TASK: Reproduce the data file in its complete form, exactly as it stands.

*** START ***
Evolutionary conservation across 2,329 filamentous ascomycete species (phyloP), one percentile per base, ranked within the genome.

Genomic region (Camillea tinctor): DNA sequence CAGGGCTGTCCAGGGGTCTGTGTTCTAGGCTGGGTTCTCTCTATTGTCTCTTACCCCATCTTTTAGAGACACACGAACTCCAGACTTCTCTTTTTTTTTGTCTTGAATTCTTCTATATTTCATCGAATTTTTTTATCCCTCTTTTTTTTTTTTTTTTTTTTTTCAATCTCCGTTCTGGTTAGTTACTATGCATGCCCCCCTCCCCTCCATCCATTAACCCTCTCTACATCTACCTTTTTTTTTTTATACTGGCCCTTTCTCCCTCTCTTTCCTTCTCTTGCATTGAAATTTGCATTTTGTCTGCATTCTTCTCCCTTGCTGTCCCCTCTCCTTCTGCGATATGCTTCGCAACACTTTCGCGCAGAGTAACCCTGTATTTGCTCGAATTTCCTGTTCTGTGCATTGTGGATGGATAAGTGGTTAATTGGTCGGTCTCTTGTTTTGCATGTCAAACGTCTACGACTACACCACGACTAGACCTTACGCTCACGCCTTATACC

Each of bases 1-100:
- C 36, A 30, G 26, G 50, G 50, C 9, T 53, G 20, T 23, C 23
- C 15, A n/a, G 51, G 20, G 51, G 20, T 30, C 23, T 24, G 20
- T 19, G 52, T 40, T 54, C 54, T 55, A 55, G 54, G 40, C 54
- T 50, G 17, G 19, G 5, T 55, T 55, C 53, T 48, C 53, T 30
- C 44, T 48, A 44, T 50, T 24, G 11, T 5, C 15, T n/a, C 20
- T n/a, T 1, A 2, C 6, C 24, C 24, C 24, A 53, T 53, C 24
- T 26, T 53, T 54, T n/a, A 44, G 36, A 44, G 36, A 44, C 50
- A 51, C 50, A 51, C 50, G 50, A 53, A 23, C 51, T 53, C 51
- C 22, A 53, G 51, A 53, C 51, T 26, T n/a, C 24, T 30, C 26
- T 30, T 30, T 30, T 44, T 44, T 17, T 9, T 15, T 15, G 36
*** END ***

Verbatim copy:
Evolutionary conservation across 2,329 filamentous ascomycete species (phyloP), one percentile per base, ranked within the genome.

Genomic region (Camillea tinctor): DNA sequence CAGGGCTGTCCAGGGGTCTGTGTTCTAGGCTGGGTTCTCTCTATTGTCTCTTACCCCATCTTTTAGAGACACACGAACTCCAGACTTCTCTTTTTTTTTGTCTTGAATTCTTCTATATTTCATCGAATTTTTTTATCCCTCTTTTTTTTTTTTTTTTTTTTTTCAATCTCCGTTCTGGTTAGTTACTATGCATGCCCCCCTCCCCTCCATCCATTAACCCTCTCTACATCTACCTTTTTTTTTTTATACTGGCCCTTTCTCCCTCTCTTTCCTTCTCTTGCATTGAAATTTGCATTTTGTCTGCATTCTTCTCCCTTGCTGTCCCCTCTCCTTCTGCGATATGCTTCGCAACACTTTCGCGCAGAGTAACCCTGTATTTGCTCGAATTTCCTGTTCTGTGCATTGTGGATGGATAAGTGGTTAATTGGTCGGTCTCTTGTTTTGCATGTCAAACGTCTACGACTACACCACGACTAGACCTTACGCTCACGCCTTATACC

Each of bases 1-100:
- C 36, A 30, G 26, G 50, G 50, C 9, T 53, G 20, T 23, C 23
- C 15, A n/a, G 51, G 20, G 51, G 20, T 30, C 23, T 24, G 20
- T 19, G 52, T 40, T 54, C 54, T 55, A 55, G 54, G 40, C 54
- T 50, G 17, G 19, G 5, T 55, T 55, C 53, T 48, C 53, T 30
- C 44, T 48, A 44, T 50, T 24, G 11, T 5, C 15, T n/a, C 20
- T n/a, T 1, A 2, C 6, C 24, C 24, C 24, A 53, T 53, C 24
- T 26, T 53, T 54, T n/a, A 44, G 36, A 44, G 36, A 44, C 50
- A 51, C 50, A 51, C 50, G 50, A 53, A 23, C 51, T 53, C 51
- C 22, A 53, G 51, A 53, C 51, T 26, T n/a, C 24, T 30, C 26
- T 30, T 30, T 30, T 44, T 44, T 17, T 9, T 15, T 15, G 36